Hemingway House This work has been published in the Teen Ink monthly print magazine.

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     The most beneficial and profound experience of my life has been my volunteer work at Hemingway House. There, I do not cook meals for the needy, I do not amuse physically challenged children, nor do I beautify the outdoors by removing litter or planting flowers. Though I may not perform these tasks, I do believe my job includes nurturing, entertaining and enriching my community.

I am a docent and give tours of the Victorian home where one of the most influential writers of the 20th century was born. I provide visitors with a detailed account of the family and world Ernest Hemingway was born into. I entertain with my stories of little Ernest and his siblings, and give visitors a greater sense of not only the man who shaped modern literature but the factors and sources that shaped him.

I do not volunteer at Hemingway House just for the service hours, but for love of Hemingway’s books. Not just to bask in the splendor of an extremely accurate recreation of a Queen Anne home, but because the visitors and my fellow docents have lots of wisdom to share. I’ve met couples from Massachusetts who made a pilgrimage to the most holy shrine of their beloved author; a Russian gentleman who found courage and fortitude in Hemingway’s books in times of crisis and oppression; Korean doctors who pull up in chartered buses to gaze at the floral wallpaper and ornate couches; a Kenyan mother and her children who had never seen indoor plumbing before.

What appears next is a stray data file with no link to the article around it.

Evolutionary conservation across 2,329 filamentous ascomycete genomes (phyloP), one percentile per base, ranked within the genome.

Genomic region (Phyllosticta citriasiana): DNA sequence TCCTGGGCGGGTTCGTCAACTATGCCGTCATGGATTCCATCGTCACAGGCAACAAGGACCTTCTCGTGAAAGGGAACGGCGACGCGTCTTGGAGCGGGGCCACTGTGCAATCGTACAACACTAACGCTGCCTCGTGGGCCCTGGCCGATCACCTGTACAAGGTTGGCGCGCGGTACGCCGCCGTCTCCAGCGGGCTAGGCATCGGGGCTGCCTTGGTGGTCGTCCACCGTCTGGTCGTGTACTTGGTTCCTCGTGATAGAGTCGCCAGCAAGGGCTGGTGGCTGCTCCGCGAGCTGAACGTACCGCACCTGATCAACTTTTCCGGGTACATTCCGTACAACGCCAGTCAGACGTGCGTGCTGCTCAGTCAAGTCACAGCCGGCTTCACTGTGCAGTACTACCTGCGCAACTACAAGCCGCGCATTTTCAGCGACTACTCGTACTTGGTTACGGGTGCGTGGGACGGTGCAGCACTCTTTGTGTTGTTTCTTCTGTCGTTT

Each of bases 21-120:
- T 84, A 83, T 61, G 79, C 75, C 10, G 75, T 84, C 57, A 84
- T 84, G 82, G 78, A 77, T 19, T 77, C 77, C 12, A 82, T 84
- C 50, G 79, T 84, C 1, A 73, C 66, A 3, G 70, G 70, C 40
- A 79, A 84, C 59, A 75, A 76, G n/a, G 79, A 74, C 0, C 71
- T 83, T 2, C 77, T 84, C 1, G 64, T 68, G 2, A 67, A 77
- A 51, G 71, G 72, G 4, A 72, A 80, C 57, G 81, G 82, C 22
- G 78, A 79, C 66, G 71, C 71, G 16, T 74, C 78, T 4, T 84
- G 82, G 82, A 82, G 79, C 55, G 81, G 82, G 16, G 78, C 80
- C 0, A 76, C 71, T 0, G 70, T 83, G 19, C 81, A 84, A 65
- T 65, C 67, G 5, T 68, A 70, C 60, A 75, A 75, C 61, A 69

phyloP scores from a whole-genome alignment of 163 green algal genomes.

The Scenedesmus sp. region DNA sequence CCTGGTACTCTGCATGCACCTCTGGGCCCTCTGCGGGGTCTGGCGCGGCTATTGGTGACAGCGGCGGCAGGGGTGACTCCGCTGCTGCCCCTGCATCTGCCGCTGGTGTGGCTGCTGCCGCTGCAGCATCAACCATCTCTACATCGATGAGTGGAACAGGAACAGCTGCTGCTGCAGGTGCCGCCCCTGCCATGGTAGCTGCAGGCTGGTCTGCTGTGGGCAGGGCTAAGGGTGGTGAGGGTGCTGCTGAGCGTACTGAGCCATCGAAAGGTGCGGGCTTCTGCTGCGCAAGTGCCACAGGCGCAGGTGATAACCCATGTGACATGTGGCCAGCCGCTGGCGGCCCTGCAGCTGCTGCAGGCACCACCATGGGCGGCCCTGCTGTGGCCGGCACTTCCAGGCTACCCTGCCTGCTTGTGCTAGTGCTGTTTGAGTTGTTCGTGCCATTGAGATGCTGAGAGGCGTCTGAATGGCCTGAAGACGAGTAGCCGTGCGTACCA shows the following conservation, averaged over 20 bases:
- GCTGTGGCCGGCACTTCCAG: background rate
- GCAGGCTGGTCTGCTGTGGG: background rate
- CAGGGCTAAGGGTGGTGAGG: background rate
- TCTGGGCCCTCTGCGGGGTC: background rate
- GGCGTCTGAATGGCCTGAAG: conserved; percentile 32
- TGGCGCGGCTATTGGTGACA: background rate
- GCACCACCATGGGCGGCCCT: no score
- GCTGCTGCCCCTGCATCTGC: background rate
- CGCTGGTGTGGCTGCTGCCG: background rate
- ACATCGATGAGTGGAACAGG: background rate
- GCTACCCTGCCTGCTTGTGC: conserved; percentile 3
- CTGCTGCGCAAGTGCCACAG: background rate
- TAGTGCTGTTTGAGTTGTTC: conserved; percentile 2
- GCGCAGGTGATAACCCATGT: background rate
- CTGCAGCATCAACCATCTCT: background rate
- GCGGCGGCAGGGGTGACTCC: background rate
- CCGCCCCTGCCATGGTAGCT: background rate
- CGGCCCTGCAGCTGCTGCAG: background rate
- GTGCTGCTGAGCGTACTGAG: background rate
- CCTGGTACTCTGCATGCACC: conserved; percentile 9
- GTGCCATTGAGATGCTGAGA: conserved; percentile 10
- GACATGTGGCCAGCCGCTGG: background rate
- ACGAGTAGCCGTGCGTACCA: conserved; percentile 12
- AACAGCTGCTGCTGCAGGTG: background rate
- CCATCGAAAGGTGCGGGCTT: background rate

I educate them, but they teach me, too. The written word is truly powerful and its effects limitless - how many forms of communication can have thousands of people from a hundred nations flocking to a small house in the suburbs of Chicago?

I began volunteering when I was a shy 16-year-old, a fledgling public speaker with no experience handling groups of people. I researched, began giving tours and gradually learned the ropes. Time has made me a more effective teacher. I am a more confident speaker there and in everyday life, and have learned how to structure a presentation to a specific group. I have faced setbacks and overcome them, beginning with the fact that I am a teenager and most docents are considerably older. Although at first some may have thought I was not dependable or capable because of my age, I have shown them that I am responsible, eager to listen and mature.

The language barrier is sometimes a problem because of the non-English speakers who visit the house, but I have learned to be patient and find a way to communicate so their visit is enjoyable and worthwhile. A few times, I have solved the language problem by giving tours entirely in Spanish, which I am studying, although I am sure I made many grammatical mistakes.

My time at Hemingway House has been filled with good times and bad (like when visitors are more interested in chatting with their companions or talking on cell phones than listening), but on the whole I have given my time and talent toward enriching every visitor’s experience, and I have received even more enrichment in return.

This work has been published in the Teen Ink monthly print magazine. This piece has been published in Teen Ink’s monthly print magazine.






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